by John Furgele
Wimbledon begins tomorrow and this year there is tremendous intruigue. Roger Federer has won the last five Wimbledon titles and has dominated the lawn at the All-England Club in the 2000s. But, this year he has looked vulnerable at the ripe old age of 26. He was beaten by Novak Djokovic in the semifinals at the Australian Open, then routed by Rafael Nadal in the French Open final. Last year, he beat Nadal for the second straight year in five tough sets. At this point, Nadal looks like he is closer to winning Wimbledon than Federer is to winning in Paris. After watching Federer wilt in Paris, and more importantly, lack the fight that has been his trademark, it may be safe to say that his window to win the French Open has closed.
But, Wimbledon has been all his. If Federer wins again this year, he will remain the king of the tennis world. If Nadal or even Djokovic win, then it may be safe to say that a changing of the guard in tennis will have begun. Federer is 26, and in tennis that’s old. Bjorn Borg retired in 1981 at the age of 25, while John McEnroe won the last of his seven Grand Slam titles at the “advanced” age of 25. Suddenly, the three majors he needs to pass Pete Sampras’ mark of fourteen does not seem a sure thing anymore. A win in England will restore his confidence, his belief, and will set up a delicious scenario at the United States Open come last August.
It’s way too soon to write Federer off, but other players are emerging. Djokovic is 21, Nadal just turned 22. And, unlike Andy Roddick, they are not afraid of the Swiss star. Nadal reminds many of Borg; he is patient and powerful on clay and quick enough to play well on grass. Many think this will be the year that Nadal takes the Wimbledon title.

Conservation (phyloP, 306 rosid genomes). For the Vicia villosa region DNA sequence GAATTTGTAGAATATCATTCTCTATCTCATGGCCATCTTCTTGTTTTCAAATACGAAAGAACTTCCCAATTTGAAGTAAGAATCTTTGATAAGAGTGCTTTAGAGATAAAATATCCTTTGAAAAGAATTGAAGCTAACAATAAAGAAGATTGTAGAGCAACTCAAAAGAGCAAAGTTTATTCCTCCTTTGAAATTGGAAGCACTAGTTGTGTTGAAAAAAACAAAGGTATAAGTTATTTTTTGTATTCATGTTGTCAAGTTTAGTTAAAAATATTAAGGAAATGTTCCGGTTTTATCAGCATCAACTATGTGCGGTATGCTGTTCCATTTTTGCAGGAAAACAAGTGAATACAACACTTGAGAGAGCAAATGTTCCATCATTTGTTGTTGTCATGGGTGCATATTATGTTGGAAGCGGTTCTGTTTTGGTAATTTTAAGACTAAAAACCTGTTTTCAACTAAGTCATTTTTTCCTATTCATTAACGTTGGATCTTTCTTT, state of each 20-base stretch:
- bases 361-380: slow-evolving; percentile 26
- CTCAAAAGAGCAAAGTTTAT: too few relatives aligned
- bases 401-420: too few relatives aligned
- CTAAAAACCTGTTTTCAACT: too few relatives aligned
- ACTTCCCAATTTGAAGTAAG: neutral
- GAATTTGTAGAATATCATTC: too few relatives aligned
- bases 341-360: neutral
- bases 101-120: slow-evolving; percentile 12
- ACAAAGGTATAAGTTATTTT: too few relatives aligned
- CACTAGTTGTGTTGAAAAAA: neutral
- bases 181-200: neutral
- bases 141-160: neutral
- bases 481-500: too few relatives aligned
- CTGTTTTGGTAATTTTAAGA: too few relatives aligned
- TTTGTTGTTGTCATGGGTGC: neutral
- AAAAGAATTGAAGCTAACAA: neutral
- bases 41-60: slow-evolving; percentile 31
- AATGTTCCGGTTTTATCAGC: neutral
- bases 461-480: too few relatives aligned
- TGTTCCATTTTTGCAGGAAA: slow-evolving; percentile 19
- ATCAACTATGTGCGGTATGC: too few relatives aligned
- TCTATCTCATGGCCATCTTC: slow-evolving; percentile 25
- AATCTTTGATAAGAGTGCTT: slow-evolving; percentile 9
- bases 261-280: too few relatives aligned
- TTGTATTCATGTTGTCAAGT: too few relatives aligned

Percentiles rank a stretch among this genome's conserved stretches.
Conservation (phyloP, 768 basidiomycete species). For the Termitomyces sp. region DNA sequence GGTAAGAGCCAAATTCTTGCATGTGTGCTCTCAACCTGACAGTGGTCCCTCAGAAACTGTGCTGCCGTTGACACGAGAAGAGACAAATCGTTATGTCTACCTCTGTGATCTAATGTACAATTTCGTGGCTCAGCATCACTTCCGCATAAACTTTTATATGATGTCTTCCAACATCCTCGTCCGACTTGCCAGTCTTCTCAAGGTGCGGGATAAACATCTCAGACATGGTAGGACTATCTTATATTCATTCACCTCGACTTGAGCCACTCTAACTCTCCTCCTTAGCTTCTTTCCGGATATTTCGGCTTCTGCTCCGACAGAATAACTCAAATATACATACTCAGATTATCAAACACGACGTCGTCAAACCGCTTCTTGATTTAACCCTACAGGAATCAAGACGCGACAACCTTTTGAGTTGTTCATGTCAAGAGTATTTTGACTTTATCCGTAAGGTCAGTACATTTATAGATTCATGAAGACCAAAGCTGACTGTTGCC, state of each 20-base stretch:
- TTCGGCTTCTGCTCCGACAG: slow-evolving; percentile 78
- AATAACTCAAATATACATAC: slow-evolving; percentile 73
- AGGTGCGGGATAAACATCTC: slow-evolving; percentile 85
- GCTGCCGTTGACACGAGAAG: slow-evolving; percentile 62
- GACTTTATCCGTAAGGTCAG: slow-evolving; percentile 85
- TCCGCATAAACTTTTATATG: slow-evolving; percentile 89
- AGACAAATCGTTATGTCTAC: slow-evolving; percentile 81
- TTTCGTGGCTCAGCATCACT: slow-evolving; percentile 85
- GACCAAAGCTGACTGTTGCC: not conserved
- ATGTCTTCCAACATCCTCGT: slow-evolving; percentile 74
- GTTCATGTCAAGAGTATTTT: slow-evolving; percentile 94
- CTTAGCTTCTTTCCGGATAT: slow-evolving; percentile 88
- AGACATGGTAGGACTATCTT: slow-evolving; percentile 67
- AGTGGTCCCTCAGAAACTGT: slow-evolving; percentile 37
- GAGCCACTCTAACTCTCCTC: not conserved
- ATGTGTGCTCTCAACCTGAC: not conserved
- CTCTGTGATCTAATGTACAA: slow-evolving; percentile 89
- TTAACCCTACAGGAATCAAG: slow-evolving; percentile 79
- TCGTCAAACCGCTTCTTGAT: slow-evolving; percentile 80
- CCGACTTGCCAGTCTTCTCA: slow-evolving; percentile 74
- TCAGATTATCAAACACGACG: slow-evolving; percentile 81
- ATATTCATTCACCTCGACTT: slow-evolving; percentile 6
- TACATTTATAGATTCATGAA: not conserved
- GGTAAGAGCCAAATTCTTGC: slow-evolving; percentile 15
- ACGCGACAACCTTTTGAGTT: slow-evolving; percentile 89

Njokovic could meet Federer in the semifinals, and after battling him at the U.S. Open final in 2007, then beating him in straight sets in Australia, he will not lack in confidence should they meet at Centre Court in a touch less than two weeks.
Is Federer ready to re-take the reigns, or is time for him to passed by Nadal, Njokovic or perhaps another up-and-comer? It will happen. It always does. Borg dominated the grass from 1976-1980, beating Nastase, Connors (twice), and Roscoe Tanner. After warding off McEnroe in the epic final in 1980, he was pushed aside by the kid from Queens the following year. Sampras dominated Wimbledon for most of the 1990s, winning seven titles. Who would have thought that when he lost a 4th round match to Federer in 2001, that his reign was over. Even though Federer did not win it all in 2001, it was out with the old, in with the new.
For the past five years, there was little suspense at the All-England Club. You knew that Federer was going to be there at the end, and even though Nadal scared you a bit, much like Agassi scared Sampras here, you knew that in the end, Federer would hoist the champions’ trophy.
This year, it feels different. It feels exciting, and because of that, it should be a very interesting fortnight.